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  • Writer's pictureEngage PT, OT, SLP Therapy and Wellness

What do your Physical Therapist and your Dentist have in common?

Answer: You should see them every 6 months or earlier if something changes.

We stay on top of regular cleaning and see the dentist every 6 months to make sure your pearly whites are as healthy as they can be. The same should also be done with physical therapy and Parkinson’s.

The most effective way to work with a physical therapist is similar to the dental model. This starts with setting up a proactive plan (hopefully as soon as you are diagnosed with PD) with a physical therapist who specializes in Parkinson’s. During this initial time, your physical therapist will focus on research-based strategies to maximize your movement so you are living your best life. They will help you set up a program, focused on your specific needs, to help you stay moving and grooving.

During this time, they will also get baseline assessments for how you are moving. These tests can include standing balance, walking speed, coordination, strength, endurance, fine motor/dexterity. They may do tests in areas that you do not have any difficulties in. This is to get a baseline.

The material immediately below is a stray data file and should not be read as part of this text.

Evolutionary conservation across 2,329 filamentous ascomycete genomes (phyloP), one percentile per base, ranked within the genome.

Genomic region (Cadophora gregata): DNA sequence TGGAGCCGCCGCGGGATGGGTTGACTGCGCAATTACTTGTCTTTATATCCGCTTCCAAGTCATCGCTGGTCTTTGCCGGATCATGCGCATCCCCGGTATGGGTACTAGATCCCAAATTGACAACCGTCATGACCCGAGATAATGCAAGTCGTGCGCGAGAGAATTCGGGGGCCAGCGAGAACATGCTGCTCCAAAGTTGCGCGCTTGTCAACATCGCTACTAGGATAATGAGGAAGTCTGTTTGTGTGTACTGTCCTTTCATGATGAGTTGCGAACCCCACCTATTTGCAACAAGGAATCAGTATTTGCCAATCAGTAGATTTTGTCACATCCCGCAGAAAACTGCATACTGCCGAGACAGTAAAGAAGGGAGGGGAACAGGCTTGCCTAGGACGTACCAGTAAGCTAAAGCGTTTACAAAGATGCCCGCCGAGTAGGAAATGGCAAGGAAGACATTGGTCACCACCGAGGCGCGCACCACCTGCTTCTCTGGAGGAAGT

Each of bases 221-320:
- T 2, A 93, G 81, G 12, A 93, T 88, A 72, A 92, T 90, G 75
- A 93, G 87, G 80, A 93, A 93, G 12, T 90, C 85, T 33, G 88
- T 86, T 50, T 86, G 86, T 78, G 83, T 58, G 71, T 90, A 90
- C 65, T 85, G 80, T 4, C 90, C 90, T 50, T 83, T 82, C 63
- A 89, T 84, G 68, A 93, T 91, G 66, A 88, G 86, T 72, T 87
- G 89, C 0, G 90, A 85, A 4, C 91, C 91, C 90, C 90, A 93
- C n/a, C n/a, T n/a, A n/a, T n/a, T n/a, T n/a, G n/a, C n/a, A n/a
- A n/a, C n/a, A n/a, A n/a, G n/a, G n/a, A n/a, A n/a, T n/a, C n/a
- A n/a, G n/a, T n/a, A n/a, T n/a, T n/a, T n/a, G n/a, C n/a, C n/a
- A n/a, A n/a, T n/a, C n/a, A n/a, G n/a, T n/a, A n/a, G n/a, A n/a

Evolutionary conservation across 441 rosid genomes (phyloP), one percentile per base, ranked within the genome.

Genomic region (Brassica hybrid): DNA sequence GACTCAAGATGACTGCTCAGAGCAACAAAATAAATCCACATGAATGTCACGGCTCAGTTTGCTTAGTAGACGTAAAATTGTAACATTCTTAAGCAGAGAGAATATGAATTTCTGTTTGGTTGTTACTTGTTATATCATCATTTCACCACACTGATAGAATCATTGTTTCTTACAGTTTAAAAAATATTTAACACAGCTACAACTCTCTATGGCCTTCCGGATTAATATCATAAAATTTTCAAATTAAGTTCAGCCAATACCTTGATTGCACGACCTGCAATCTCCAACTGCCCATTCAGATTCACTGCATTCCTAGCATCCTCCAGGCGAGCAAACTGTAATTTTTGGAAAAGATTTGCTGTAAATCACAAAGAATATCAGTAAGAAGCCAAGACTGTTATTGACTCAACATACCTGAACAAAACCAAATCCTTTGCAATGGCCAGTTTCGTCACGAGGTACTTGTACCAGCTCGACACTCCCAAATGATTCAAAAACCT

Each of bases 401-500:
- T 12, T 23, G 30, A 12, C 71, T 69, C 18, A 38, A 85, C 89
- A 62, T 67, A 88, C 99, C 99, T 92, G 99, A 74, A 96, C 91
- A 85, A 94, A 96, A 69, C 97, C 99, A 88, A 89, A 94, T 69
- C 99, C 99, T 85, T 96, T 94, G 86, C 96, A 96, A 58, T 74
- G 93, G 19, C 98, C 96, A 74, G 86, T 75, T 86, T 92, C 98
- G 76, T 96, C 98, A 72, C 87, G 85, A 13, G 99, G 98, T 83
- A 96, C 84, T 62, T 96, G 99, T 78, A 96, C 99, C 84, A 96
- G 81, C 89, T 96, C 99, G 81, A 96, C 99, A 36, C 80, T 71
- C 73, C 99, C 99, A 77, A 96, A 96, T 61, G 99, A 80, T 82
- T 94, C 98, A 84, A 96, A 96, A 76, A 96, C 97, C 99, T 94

Once you have a plan established, this can be progressed to regular checkups to assess your function. This allows you and your physical therapist to track how you are doing. During these checkups, those same assessments that were performed when you first started will be repeated. This provides an apples to apples comparison of how you are doing and progressing.

So often people with PD feel that it is a progressive disease and that they won’t get better. One of the great things about these checkups is that they can show you are making improvements.

These assessments can also provide insight on how to best stay ahead of PD progression. They may be able to catch small changes in how you are moving that you make not have yet noticed. With this data, changes to your plan can be made specifically focused on these changes and your goals.

So often in physical therapy the focus is on fixing what is wrong with our bodies. The great part of working with a PD therapist is that you can work on preventing future issues and perform exercises and movements that you didn’t think was possible.

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